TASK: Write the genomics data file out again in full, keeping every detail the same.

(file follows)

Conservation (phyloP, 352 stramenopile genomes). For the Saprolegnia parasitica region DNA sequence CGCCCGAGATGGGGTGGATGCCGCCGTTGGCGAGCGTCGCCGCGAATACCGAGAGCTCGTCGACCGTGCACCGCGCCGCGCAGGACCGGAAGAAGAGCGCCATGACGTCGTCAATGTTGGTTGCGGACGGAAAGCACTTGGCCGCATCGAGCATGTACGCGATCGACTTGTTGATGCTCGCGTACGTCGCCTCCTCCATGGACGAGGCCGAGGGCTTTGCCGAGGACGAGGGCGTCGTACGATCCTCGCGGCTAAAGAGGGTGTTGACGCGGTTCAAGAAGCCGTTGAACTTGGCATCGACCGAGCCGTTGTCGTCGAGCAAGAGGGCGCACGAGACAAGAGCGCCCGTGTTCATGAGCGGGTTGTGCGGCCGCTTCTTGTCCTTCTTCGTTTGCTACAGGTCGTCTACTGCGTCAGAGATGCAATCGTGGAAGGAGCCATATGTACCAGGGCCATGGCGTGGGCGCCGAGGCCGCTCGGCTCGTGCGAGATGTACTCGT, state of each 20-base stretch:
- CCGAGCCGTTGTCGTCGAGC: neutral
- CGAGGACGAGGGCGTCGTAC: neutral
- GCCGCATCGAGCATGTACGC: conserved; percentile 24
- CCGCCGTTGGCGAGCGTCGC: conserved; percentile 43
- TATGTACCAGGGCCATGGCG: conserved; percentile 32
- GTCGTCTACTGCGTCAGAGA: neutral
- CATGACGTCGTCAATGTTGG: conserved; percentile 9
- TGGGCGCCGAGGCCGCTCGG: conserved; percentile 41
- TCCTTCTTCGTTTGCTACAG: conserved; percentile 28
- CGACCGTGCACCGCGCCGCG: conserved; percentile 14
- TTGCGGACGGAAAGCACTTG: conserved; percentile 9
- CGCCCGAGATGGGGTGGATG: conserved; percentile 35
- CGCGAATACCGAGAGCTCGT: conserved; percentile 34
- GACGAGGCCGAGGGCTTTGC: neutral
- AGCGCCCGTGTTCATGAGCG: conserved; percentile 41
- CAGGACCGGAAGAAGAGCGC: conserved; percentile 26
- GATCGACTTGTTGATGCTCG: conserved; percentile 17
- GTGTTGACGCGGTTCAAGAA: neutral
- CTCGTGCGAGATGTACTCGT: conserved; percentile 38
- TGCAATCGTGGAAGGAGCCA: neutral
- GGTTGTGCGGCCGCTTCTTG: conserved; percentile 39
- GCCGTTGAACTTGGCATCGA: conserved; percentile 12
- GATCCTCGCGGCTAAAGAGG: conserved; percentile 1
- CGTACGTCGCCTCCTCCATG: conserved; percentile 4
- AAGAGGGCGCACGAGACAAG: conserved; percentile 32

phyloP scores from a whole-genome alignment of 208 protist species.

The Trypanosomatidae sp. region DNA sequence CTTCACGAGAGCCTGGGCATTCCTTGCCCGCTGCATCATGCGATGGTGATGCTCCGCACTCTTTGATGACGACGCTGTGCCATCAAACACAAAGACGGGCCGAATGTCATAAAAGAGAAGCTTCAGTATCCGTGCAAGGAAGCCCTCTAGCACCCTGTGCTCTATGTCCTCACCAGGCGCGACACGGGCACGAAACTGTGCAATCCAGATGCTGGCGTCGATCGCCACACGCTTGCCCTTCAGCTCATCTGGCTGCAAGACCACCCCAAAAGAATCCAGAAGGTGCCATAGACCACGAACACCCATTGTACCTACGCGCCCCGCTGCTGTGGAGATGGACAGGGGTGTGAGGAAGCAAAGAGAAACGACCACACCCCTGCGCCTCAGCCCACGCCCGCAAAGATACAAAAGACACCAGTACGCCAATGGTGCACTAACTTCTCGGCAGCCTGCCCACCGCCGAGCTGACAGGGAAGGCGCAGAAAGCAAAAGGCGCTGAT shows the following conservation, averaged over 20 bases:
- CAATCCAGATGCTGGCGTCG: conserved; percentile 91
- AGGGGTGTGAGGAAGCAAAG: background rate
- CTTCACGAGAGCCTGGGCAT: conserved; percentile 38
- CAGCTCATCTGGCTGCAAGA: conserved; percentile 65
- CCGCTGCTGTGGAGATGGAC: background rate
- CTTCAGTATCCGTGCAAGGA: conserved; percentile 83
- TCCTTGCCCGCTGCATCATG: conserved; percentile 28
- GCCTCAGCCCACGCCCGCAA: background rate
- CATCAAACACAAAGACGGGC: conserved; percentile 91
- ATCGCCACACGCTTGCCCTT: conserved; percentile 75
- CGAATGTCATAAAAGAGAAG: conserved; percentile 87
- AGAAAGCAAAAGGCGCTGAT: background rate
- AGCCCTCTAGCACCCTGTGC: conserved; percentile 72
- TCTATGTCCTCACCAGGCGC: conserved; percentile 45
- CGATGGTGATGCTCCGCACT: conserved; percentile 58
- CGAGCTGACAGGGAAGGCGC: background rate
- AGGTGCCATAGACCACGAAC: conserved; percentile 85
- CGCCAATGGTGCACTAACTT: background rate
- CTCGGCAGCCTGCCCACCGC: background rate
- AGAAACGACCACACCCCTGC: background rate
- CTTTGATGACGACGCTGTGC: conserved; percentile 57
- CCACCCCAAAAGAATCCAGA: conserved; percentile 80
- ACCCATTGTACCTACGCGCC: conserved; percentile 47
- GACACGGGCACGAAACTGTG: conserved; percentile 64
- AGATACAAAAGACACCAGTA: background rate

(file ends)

Conservation (phyloP, 352 stramenopile genomes). For the Saprolegnia parasitica region DNA sequence CGCCCGAGATGGGGTGGATGCCGCCGTTGGCGAGCGTCGCCGCGAATACCGAGAGCTCGTCGACCGTGCACCGCGCCGCGCAGGACCGGAAGAAGAGCGCCATGACGTCGTCAATGTTGGTTGCGGACGGAAAGCACTTGGCCGCATCGAGCATGTACGCGATCGACTTGTTGATGCTCGCGTACGTCGCCTCCTCCATGGACGAGGCCGAGGGCTTTGCCGAGGACGAGGGCGTCGTACGATCCTCGCGGCTAAAGAGGGTGTTGACGCGGTTCAAGAAGCCGTTGAACTTGGCATCGACCGAGCCGTTGTCGTCGAGCAAGAGGGCGCACGAGACAAGAGCGCCCGTGTTCATGAGCGGGTTGTGCGGCCGCTTCTTGTCCTTCTTCGTTTGCTACAGGTCGTCTACTGCGTCAGAGATGCAATCGTGGAAGGAGCCATATGTACCAGGGCCATGGCGTGGGCGCCGAGGCCGCTCGGCTCGTGCGAGATGTACTCGT, state of each 20-base stretch:
- CCGAGCCGTTGTCGTCGAGC: neutral
- CGAGGACGAGGGCGTCGTAC: neutral
- GCCGCATCGAGCATGTACGC: conserved; percentile 24
- CCGCCGTTGGCGAGCGTCGC: conserved; percentile 43
- TATGTACCAGGGCCATGGCG: conserved; percentile 32
- GTCGTCTACTGCGTCAGAGA: neutral
- CATGACGTCGTCAATGTTGG: conserved; percentile 9
- TGGGCGCCGAGGCCGCTCGG: conserved; percentile 41
- TCCTTCTTCGTTTGCTACAG: conserved; percentile 28
- CGACCGTGCACCGCGCCGCG: conserved; percentile 14
- TTGCGGACGGAAAGCACTTG: conserved; percentile 9
- CGCCCGAGATGGGGTGGATG: conserved; percentile 35
- CGCGAATACCGAGAGCTCGT: conserved; percentile 34
- GACGAGGCCGAGGGCTTTGC: neutral
- AGCGCCCGTGTTCATGAGCG: conserved; percentile 41
- CAGGACCGGAAGAAGAGCGC: conserved; percentile 26
- GATCGACTTGTTGATGCTCG: conserved; percentile 17
- GTGTTGACGCGGTTCAAGAA: neutral
- CTCGTGCGAGATGTACTCGT: conserved; percentile 38
- TGCAATCGTGGAAGGAGCCA: neutral
- GGTTGTGCGGCCGCTTCTTG: conserved; percentile 39
- GCCGTTGAACTTGGCATCGA: conserved; percentile 12
- GATCCTCGCGGCTAAAGAGG: conserved; percentile 1
- CGTACGTCGCCTCCTCCATG: conserved; percentile 4
- AAGAGGGCGCACGAGACAAG: conserved; percentile 32

phyloP scores from a whole-genome alignment of 208 protist species.

The Trypanosomatidae sp. region DNA sequence CTTCACGAGAGCCTGGGCATTCCTTGCCCGCTGCATCATGCGATGGTGATGCTCCGCACTCTTTGATGACGACGCTGTGCCATCAAACACAAAGACGGGCCGAATGTCATAAAAGAGAAGCTTCAGTATCCGTGCAAGGAAGCCCTCTAGCACCCTGTGCTCTATGTCCTCACCAGGCGCGACACGGGCACGAAACTGTGCAATCCAGATGCTGGCGTCGATCGCCACACGCTTGCCCTTCAGCTCATCTGGCTGCAAGACCACCCCAAAAGAATCCAGAAGGTGCCATAGACCACGAACACCCATTGTACCTACGCGCCCCGCTGCTGTGGAGATGGACAGGGGTGTGAGGAAGCAAAGAGAAACGACCACACCCCTGCGCCTCAGCCCACGCCCGCAAAGATACAAAAGACACCAGTACGCCAATGGTGCACTAACTTCTCGGCAGCCTGCCCACCGCCGAGCTGACAGGGAAGGCGCAGAAAGCAAAAGGCGCTGAT shows the following conservation, averaged over 20 bases:
- CAATCCAGATGCTGGCGTCG: conserved; percentile 91
- AGGGGTGTGAGGAAGCAAAG: background rate
- CTTCACGAGAGCCTGGGCAT: conserved; percentile 38
- CAGCTCATCTGGCTGCAAGA: conserved; percentile 65
- CCGCTGCTGTGGAGATGGAC: background rate
- CTTCAGTATCCGTGCAAGGA: conserved; percentile 83
- TCCTTGCCCGCTGCATCATG: conserved; percentile 28
- GCCTCAGCCCACGCCCGCAA: background rate
- CATCAAACACAAAGACGGGC: conserved; percentile 91
- ATCGCCACACGCTTGCCCTT: conserved; percentile 75
- CGAATGTCATAAAAGAGAAG: conserved; percentile 87
- AGAAAGCAAAAGGCGCTGAT: background rate
- AGCCCTCTAGCACCCTGTGC: conserved; percentile 72
- TCTATGTCCTCACCAGGCGC: conserved; percentile 45
- CGATGGTGATGCTCCGCACT: conserved; percentile 58
- CGAGCTGACAGGGAAGGCGC: background rate
- AGGTGCCATAGACCACGAAC: conserved; percentile 85
- CGCCAATGGTGCACTAACTT: background rate
- CTCGGCAGCCTGCCCACCGC: background rate
- AGAAACGACCACACCCCTGC: background rate
- CTTTGATGACGACGCTGTGC: conserved; percentile 57
- CCACCCCAAAAGAATCCAGA: conserved; percentile 80
- ACCCATTGTACCTACGCGCC: conserved; percentile 47
- GACACGGGCACGAAACTGTG: conserved; percentile 64
- AGATACAAAAGACACCAGTA: background rate